• egg wash (1 egg beaten with a little water or milk)

 

How to make them:

  1. Preheat your oven to 425° F.
  2. Sift the flour with the baking powder then combine the remaining dry ingredients together in a food processor or a large mixing bowl.
  3. Cut the cold butter into the mixed dry ingredients then rub the mixture together with your fingertips or add them slowly to a food processor to form a breadcrumb-like texture.
  4. Beat the buttermilk, egg, and molasses together in a small bowl and combine with the dry ingredients, mixing well.
  5. Turn the resulting dough out onto a lightly floured surface.
  6. Knead the dough a few times and then roll it out with a lightly floured rolling pin until it’s about ¾” thick.
  7. Cut the scones out of the flattened dough using a 1” biscuit cutter.
  8. Brush dough scones with egg wash and place onto a lightly greased baking sheet.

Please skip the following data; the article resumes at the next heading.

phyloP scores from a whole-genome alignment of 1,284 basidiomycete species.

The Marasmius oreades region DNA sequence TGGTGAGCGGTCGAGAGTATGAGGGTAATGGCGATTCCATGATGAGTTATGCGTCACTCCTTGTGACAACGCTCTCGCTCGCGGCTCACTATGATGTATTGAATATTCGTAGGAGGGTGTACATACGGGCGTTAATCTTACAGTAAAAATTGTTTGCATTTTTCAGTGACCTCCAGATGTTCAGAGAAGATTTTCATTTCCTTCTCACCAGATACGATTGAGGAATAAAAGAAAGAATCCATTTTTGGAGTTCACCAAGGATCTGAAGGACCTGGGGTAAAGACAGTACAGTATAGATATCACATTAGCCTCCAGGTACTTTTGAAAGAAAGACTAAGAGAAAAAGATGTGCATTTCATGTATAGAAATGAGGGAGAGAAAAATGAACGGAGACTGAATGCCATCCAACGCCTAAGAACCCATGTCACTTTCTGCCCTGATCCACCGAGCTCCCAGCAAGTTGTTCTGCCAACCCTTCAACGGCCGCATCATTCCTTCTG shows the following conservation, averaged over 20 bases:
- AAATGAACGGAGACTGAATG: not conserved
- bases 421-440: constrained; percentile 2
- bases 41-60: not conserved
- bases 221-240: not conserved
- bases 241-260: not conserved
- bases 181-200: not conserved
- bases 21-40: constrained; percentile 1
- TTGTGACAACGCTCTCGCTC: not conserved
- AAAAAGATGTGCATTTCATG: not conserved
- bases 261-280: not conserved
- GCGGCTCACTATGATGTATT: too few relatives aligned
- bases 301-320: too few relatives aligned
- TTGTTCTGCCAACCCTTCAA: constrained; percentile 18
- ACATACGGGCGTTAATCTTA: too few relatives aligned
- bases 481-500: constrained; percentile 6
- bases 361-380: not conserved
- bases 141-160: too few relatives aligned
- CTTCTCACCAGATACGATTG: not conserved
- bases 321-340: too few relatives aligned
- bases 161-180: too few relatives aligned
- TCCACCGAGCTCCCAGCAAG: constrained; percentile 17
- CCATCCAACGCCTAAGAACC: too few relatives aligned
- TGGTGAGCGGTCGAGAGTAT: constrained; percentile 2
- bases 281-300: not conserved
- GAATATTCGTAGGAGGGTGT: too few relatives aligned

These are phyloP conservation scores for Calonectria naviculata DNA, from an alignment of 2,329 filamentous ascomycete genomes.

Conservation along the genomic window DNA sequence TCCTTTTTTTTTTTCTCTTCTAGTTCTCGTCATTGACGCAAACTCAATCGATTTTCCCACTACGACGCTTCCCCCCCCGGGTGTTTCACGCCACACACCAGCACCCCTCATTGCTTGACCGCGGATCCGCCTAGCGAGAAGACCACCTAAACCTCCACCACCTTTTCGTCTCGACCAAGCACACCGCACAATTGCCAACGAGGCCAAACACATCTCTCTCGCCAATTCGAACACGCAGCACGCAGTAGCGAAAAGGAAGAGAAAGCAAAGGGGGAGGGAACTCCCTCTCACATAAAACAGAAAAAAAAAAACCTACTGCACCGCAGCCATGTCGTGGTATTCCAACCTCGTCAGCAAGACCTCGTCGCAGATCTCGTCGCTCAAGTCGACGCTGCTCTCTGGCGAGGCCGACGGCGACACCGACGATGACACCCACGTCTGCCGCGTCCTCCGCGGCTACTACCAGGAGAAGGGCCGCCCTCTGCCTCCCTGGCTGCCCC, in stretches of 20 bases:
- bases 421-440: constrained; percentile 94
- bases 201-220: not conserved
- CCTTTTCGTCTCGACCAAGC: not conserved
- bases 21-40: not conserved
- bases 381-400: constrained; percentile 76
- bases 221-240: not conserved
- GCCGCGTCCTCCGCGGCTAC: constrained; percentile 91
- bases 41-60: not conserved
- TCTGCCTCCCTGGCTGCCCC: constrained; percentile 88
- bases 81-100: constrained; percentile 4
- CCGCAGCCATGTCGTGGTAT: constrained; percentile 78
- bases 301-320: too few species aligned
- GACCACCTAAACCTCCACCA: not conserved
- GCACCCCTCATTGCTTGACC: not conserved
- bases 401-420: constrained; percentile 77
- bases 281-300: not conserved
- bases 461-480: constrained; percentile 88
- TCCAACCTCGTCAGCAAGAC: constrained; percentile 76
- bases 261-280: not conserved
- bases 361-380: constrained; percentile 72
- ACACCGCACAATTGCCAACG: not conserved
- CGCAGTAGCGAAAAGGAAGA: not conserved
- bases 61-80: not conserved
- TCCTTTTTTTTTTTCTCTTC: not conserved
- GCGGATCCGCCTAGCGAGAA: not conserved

9. Bake 12–15 minutes until well risen and golden brown on top, turning the baking tray halfway through baking time to ensure even baking.
  10. Best served warm. Serve sliced in half and slathered with clotted cream.

Happy Holiday Baking!

Judith the Irish Foodie

 

Lemon Posset is making a come back!

Lemon and Raspberry Posset

The Posset makes a come back

This tangy lemon dessert is perfect for holiday entertaining and fantastic paired with ginger snaps or Irish butter shortbread.  During my Shamrock and Peach Tours last year I was pleasantly surprised to see ‘the Posset’ making a come back in many of our top Irish Chef’s menus.

…and what is a posset I hear you cry? The Posset goes as far back to medieval times where hot milk was flavored with honey, wine or ale. Today, the Posset has evolved to a dessert classic and is simply delicious with passion fruit and citrus. The lemon is perfect for holiday entertaining and I like to serve them in tiny shot glasses for the perfect small indulgent treat….just perfect!